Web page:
But [the U.S government was] funnelling everything through one portal [the CDC] and not letting anybody else jump in there and test because, [they said] we don’t know what the false-negative and false-positive rates of these tests are, and you don’t have FDA approval, so we can’t do anything.

South Korea, what I understand, said screw that! They said we have to get out in front of this or we’re going to have the same problem we had with MERS. So they turned their biomedical industry loose, and they started producing lots of tests right away. And they just started testing the heck out of the place, and within a couple of weeks they were running 10,000 tests a day. And they had a big problem. Because they had a ton of imported cases going into that religious group, that had a branch in Wuhan. So you know, it was tough. If we’d had that number of introductions here, holy smokes. 

So the point being that South Korea not only tested early, but they had to contend with a huge hot spot early on, and they still managed to get out in front of it?
They wasted no time and got right on it. Unleashed their testing their molecular biology industry capability to crank out tests. We didn’t do that. We have that capability. We could have done that. 

So what exactly happened? I read a story in the New York Times that the CDC had a test for three markers of the virus, and only two worked well, and they got stuck on that. Until they decided that two markers were good enough?
That was part of it. And then they said nobody else is allowed to test. Seattle — Dr. Helen Chu. You probably saw that New York Times article. [Editor’s note: The piece describes how the Seattle Flu Study uncovered community spread of COVID-19 by testing flu swabs they’d already collected for the coronavirus. Federal officials then shut down that activity.] The same thing happened to a lot of other people.

Other people trying to test got shut down?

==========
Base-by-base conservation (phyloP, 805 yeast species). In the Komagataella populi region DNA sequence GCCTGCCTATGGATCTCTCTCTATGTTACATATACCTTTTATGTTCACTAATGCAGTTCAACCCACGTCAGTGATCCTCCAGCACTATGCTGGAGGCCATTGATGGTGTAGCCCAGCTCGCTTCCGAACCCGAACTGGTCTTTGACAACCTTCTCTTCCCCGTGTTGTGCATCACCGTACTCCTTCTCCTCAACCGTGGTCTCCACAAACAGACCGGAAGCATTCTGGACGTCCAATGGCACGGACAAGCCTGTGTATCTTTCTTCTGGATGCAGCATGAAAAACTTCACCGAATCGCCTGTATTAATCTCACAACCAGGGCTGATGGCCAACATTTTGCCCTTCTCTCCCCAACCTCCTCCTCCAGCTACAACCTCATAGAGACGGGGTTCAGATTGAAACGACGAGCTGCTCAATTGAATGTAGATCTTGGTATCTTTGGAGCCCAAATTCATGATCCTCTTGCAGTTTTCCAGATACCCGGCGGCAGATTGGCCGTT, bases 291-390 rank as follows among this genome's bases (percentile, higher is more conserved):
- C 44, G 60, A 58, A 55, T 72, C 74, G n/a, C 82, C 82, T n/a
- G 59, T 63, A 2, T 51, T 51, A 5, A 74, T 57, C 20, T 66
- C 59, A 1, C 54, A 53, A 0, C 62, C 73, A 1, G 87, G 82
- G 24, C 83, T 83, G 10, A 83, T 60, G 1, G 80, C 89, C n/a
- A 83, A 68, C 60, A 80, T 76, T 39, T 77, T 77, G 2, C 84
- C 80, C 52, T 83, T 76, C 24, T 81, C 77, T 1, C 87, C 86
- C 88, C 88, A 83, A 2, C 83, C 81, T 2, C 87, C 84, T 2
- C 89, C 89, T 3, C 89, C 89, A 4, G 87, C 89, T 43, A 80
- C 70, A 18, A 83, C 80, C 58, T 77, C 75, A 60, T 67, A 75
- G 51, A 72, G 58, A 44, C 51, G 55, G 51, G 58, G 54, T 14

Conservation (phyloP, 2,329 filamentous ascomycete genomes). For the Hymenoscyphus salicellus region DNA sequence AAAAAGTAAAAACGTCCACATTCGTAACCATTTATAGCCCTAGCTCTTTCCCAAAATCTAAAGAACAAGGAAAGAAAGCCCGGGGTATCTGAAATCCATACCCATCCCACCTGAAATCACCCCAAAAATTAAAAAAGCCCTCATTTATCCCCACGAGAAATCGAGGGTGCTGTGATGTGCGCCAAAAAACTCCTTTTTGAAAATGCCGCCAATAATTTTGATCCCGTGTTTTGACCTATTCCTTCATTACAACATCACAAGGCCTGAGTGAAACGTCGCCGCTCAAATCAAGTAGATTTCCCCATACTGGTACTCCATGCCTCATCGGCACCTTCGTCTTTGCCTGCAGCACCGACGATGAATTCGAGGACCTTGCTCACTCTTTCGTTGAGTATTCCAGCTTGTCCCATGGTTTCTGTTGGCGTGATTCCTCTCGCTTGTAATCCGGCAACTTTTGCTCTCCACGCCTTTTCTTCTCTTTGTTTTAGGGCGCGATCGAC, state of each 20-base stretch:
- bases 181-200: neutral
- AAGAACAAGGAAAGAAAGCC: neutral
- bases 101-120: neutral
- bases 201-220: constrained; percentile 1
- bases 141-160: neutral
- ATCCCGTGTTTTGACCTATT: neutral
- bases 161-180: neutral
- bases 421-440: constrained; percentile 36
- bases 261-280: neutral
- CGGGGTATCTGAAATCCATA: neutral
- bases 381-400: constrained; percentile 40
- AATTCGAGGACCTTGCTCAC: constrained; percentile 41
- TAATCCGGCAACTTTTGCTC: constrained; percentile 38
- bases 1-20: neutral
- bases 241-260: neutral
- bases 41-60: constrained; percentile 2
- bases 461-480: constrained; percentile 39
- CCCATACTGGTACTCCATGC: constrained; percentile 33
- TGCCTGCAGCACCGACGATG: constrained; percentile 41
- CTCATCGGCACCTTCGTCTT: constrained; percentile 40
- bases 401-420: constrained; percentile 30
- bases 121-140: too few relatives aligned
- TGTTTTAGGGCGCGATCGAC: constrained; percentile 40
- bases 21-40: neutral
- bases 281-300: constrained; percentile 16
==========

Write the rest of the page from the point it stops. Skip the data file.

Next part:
We were trying to test people here who’d come back from Wuhan. And we got told by the state tisk tisk, naughty naughty. Can’t do that. You’re not a clinical certified lab. 

So regulations in place, ostensibly to protect people from shady operators, in fact prevented our full capacity from coming online?
Right. In normal times it’s a rational thing. But in normal times everyone wearing surgical masks is not a rational thing either. 

Was the testing the critical issue?
Testing by itself doesn’t work either. You need the workforce to do the contact tracing. When you lay off huge fraction of the public health workforce you’re basically disarming. It’s like deciding all of a sudden you’re going to have no Army.

And those layoffs happened mostly around the Great Recession?
In the Great Recession, state and county budgets were clobbered, and where did they save money? Public health people. The numbers I’ve seen are that since about 2006 there have 55,000 jobs reductions in the public health workforce at the state and county level. They reasoned as long as they’ve still got a one or two people left to keep the restaurants from poisoning us we’ll be OK, right?

Extraordinary how much we spend on defense and how little that expenditure actually defends us.
And then there are issues of infrastructure. Why do we have to shut down the schools? Because people are close together or because there’s no ventilation in elementary schools? It’s been known for years that schools are the major source of spread for influenza. We didn’t do anything about it.

Since social isolation started, there’s been a lot of “outdoor shaming” — criticizing people for biking and hiking and going to the beach. Is it risky being outside?
If people are close together, it’s going to be risky. When you’re speaking, your puffs can enter someone else’s breathing. That can happen outside. If there’s no breeze, or you’re downwind. It’s like if someone was smoking a cigarette and you’re downwind of them. If they were exhaling the virus, and you’re downwind…. Outdoors is not perfectly safe.

I get worried when I see people piling into Costco and Trader Joes — that seems more disturbing to me than people out on the beach or a hiking trail. They look more at risk to me, but what do I know.
I would think so. But again, if you’re packed together outdoors in a stadium or a rock concert or spring break…. And especially if you think about what people do at sporting events, they yell and scream and they’re generating a lot of aerosol. 

To return to mask question. Obviously masks are in short supply and there’s a worry about putting the general public in competition with the medical workers who desperately need masks. Does a bandana do something?
Somebody tested household materials and how they capture. Vacuum cleaner bags are the best but hard to breathe through. The key is, how do you make it filter efficiently but not have a lot of flow resistance, because the more flow resistance there is the more you breathe in from around the sides — and that doesn’t do anything.